From our private database of 37,200+ case briefs...
Commonwealth v. Carter
Supreme Judicial Court of Massachusetts
481 Mass. 352 (2019)
Seventeen-year-old Michelle Carter (defendant) was charged with involuntary manslaughter for encouraging 18-year-old Conrad Roy to commit suicide. The two met in 2012 and maintained a long-distance relationship through texting and phone calls, frequently discussing Roy’s mental health and suicidal thoughts. By mid-2014, Roy had attempted suicide several times but abandoned each attempt or sought rescue. Carter initially urged Roy to get help and to accompany her to a treatment center where she planned to go for an eating disorder, saying they could support each other. But Roy refused to go, and Carter began helping plan a suicide method and chastising Roy for his indecision and delay. Roy procured a gas-powered water pump and ran it in his truck while sitting inside. Carter and Roy were in contact by cell phone as the truck filled with carbon monoxide. Carter texted a friend that she could hear a motor running and hear moaning, but that Roy would not respond. Carter stayed on the phone for about 20 minutes, then texted that she thought Roy had just killed himself. Carter later texted the same friend that Roy had gotten scared when he felt the effects of the carbon monoxide and had gotten out of the truck, but that she had told him to get back in. The judge found that Roy had gotten out seeking fresh air, but that Carter had told him to get back in knowing the inside had become toxic and aware of his fragile mental state. The judge found Carter could hear the pump running and Roy coughing, but took no steps to save him. She did not call 911, Roy’s family, or tell him to get out of the truck. [Ed.’s note: The casebook excerpt omits the remaining facts and the trial court ruling. Carter had waived a jury, and the judge convicted. Carter appealed, challenging the sufficiency of the evidence and the constitutionality of the involuntary-manslaughter statute as applied and claiming her statements to Roy were protected First Amendment speech.]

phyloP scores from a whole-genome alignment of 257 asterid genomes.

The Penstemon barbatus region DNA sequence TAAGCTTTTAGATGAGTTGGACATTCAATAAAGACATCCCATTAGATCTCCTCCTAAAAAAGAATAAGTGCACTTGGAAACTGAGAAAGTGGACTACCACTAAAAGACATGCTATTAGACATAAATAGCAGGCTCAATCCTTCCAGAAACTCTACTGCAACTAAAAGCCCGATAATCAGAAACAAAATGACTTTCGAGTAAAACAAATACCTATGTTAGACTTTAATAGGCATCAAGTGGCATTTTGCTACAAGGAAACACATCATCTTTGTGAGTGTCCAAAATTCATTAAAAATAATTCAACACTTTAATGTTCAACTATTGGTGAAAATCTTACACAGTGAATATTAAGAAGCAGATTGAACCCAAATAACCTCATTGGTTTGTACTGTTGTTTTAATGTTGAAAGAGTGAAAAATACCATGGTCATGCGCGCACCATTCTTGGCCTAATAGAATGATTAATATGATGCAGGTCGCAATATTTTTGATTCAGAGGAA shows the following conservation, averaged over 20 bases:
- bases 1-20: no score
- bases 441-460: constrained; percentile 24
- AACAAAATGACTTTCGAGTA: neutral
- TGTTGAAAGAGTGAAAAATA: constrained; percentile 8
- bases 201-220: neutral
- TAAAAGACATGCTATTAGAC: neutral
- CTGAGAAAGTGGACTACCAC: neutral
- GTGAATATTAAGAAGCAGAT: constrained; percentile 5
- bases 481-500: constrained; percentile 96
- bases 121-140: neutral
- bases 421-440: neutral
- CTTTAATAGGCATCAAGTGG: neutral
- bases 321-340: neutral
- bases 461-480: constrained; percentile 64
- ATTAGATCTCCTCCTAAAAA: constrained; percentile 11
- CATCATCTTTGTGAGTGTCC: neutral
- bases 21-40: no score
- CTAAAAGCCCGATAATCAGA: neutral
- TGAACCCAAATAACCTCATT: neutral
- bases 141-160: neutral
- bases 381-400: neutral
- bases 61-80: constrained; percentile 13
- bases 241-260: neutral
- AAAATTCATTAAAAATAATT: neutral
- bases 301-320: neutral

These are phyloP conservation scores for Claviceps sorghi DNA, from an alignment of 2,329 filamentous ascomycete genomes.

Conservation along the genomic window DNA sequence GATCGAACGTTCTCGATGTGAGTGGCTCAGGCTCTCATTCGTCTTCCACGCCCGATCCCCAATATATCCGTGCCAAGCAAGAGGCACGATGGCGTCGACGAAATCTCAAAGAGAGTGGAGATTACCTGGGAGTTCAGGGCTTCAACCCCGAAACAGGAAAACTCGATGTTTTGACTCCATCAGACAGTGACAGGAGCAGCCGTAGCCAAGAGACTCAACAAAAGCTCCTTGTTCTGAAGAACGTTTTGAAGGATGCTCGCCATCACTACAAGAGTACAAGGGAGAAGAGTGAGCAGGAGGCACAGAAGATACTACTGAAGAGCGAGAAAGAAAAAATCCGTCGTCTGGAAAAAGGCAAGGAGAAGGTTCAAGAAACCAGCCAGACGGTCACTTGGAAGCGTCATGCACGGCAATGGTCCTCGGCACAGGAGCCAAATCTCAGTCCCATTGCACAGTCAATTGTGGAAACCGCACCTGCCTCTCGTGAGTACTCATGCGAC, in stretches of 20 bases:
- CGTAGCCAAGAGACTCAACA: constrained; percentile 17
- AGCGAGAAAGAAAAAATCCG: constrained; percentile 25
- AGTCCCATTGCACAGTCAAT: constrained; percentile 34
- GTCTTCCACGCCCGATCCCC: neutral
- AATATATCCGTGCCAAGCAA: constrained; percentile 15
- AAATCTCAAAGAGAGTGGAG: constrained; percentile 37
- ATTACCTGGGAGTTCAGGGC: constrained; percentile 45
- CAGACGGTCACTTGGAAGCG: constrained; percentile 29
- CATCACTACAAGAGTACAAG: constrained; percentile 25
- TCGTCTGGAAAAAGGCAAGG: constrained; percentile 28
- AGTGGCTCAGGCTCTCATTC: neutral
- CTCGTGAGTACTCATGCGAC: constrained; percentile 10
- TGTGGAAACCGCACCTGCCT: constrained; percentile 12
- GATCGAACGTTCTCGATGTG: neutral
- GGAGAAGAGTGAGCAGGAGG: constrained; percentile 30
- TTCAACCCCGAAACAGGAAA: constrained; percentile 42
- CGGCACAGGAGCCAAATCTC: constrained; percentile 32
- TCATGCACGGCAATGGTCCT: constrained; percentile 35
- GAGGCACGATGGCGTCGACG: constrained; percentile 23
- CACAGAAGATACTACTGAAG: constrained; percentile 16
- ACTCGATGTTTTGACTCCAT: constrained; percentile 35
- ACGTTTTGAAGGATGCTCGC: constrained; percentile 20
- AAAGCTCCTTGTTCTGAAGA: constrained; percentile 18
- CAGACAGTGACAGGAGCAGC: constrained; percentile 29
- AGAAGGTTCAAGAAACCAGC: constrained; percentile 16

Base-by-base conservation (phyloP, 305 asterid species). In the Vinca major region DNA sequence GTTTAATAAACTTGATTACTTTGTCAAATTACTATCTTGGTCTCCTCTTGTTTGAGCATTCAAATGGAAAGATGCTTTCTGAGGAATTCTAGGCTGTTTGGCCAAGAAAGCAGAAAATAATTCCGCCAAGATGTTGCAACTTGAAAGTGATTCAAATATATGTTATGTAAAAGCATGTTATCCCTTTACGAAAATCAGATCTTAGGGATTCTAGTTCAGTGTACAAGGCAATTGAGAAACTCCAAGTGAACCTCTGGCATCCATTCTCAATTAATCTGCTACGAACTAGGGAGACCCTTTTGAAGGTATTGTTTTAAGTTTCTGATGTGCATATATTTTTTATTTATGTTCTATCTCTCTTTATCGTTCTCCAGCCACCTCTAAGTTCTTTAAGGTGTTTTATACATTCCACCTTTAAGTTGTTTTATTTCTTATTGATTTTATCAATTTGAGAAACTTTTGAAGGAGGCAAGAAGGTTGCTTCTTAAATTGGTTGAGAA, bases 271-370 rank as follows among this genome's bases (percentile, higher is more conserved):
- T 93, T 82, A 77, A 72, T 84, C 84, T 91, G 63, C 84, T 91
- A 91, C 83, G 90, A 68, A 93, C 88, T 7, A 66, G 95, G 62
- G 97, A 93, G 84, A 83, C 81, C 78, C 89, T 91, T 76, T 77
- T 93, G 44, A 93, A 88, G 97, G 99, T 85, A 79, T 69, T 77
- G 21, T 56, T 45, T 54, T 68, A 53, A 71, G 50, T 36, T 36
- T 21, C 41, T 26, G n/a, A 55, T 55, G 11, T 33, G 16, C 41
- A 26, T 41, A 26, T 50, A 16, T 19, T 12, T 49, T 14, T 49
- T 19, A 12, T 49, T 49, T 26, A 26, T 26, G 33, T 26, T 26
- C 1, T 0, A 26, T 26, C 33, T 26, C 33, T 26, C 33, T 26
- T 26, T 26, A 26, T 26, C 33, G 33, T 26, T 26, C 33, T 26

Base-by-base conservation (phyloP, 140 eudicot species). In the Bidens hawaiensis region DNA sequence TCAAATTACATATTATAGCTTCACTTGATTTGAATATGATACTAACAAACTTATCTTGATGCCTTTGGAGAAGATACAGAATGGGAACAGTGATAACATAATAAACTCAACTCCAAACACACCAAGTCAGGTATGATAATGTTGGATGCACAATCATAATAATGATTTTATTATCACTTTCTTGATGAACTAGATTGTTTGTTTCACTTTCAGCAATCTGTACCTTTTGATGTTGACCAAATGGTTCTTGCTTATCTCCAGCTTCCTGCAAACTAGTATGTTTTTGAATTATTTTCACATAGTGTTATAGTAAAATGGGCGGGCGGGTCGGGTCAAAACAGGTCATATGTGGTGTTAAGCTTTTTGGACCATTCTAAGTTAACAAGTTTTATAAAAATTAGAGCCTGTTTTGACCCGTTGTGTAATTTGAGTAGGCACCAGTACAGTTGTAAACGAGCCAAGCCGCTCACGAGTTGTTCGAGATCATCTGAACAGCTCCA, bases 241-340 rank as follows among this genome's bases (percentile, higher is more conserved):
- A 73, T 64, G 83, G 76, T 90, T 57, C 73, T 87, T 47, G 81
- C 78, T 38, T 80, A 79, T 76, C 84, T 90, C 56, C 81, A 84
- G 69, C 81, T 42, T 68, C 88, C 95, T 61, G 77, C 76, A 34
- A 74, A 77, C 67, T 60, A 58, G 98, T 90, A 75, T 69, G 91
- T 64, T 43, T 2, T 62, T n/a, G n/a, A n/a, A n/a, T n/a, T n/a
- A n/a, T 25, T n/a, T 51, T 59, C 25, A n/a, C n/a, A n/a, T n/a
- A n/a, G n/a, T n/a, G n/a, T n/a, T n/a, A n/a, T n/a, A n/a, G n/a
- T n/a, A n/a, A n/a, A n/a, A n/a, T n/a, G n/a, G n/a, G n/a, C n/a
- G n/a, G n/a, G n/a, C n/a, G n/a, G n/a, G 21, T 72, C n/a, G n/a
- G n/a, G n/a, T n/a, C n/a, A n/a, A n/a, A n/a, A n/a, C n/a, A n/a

Rule of Law
Holding and Reasoning (Kafker, J.)
What to do next…
Unlock this case brief with a free (no-commitment) trial membership of Quimbee.
You’ll be in good company: Quimbee is one of the most widely used and trusted sites for law students, serving more than 630,000 law students since 2011. Some law schools—such as Yale, Berkeley, and Northwestern—even subscribe directly to Quimbee for all their law students.Unlock this case briefRead our student testimonials
Learn more about Quimbee’s unique (and proven) approach to achieving great grades at law school.
Quimbee is a company hell-bent on one thing: helping you get an “A” in every course you take in law school, so you can graduate at the top of your class and get a high-paying law job. We’re not just a study aid for law students; we’re the study aid for law students.Learn about our approachRead more about Quimbee
Here's why 630,000 law students have relied on our case briefs:
- Written by law professors and practitioners, not other law students. 37,200 briefs, keyed to 984 casebooks. Top-notch customer support.
- The right amount of information, includes the facts, issues, rule of law, holding and reasoning, and any concurrences and dissents.
- Access in your classes, works on your mobile and tablet. Massive library of related video lessons and high quality multiple-choice questions.
- Easy to use, uniform format for every case brief. Written in plain English, not in legalese. Our briefs summarize and simplify; they don’t just repeat the court’s language.